This focus on tires is becoming so intense that a number of misconceptions about Bridgestone's rear tires are starting to arise. Some fans are starting to believe that Bridgestone are manipulating the results by bringing the special tires to some races, but not to others. They are starting to believe that tire choice is the sole deciding factor in races. They are even starting to believe that Jorge Lorenzo is the only rider who likes the tires with the edge treatment, and that those tires are an actual disadvantage for most, if not all of the other riders on the grid.
That tires have been a factor is something I have been keeping an eye on for a while. I have had numerous discussions with Bridgestone staff throughout the year, questioning them on the circumstances and process behind the tires and tire choice. At Silverstone, I also questioned a number of riders on how they feel about the tires, and whether they prefer the tires with the edge treatment, or are hindered by them in some way. Given the stakes, I did not ask Jorge Lorenzo or Valentino Rossi about it, but instead got a range of riders with different manufacturers to give their opinions.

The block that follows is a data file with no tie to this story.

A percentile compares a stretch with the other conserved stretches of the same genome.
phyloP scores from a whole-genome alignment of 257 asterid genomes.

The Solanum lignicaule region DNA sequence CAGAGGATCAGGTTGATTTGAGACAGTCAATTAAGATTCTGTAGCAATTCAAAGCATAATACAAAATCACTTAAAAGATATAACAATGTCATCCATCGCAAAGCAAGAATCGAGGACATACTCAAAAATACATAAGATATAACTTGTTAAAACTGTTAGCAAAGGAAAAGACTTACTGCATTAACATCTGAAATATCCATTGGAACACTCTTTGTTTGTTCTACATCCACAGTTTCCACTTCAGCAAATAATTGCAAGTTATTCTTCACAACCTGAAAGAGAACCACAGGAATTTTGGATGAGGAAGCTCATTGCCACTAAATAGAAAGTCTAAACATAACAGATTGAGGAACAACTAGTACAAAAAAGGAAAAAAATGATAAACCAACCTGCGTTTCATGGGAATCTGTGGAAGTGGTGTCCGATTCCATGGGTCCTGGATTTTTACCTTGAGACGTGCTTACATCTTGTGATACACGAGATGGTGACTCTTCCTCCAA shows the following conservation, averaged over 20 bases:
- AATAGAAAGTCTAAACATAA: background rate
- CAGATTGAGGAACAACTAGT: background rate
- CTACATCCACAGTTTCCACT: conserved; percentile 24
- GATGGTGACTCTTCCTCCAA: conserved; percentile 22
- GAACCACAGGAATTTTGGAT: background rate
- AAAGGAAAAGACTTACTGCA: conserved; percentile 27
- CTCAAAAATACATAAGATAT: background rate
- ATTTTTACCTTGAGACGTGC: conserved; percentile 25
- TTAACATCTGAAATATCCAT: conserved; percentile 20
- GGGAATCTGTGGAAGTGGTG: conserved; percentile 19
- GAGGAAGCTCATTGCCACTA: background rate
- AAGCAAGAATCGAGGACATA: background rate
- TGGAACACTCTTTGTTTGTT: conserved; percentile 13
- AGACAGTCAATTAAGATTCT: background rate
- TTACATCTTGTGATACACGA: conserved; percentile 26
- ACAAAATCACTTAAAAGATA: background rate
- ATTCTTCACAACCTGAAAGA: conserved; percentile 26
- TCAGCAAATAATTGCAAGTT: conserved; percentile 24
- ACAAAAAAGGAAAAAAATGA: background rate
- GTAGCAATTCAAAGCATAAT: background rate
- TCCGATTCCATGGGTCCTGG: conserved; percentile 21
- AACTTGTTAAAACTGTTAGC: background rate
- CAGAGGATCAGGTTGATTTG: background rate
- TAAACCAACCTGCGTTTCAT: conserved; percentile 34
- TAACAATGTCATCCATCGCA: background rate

MotoMatters.com is delighted to feature the work of iconic MotoGP writer Mat Oxley. Oxley is a former racer, TT winner and highly respected author of biographies of world champions Mick Doohan and Valentino Rossi, and currently writes for Motor Sport Magazine, where he is MotoGP correspondent. We are featuring sections from Oxley's blogs, which are posted in full on the Motor Sport Magazine website.
Rossi and the silver screen
The church bells in Tavullia rang out on Sunday afternoon, as they always do when the town’s local hero wins a Grand Prix. I only know this because I watched the new MotoGP documentary Hitting the Apex last week.
The film’s advertised stars are Valentino Rossi, Jorge Lorenzo, Casey Stoner, Dani Pedrosa, Marc Márquez and Marco Simoncelli, but (in my mind at least), its greatest stars are Tavullia’s priests, Don Cesare Stefani and Don Giuseppe Signoretti.
The pair sit in their church (called, oh the irony, the Church of San Lorenzo the Martyr), remembering the last Saturday of June 2013, when they rang the bells to celebrate the Assen victory that marked Rossi’s return to the top step after two miserable seasons that were surely the beginning of his inevitable decline into retirement.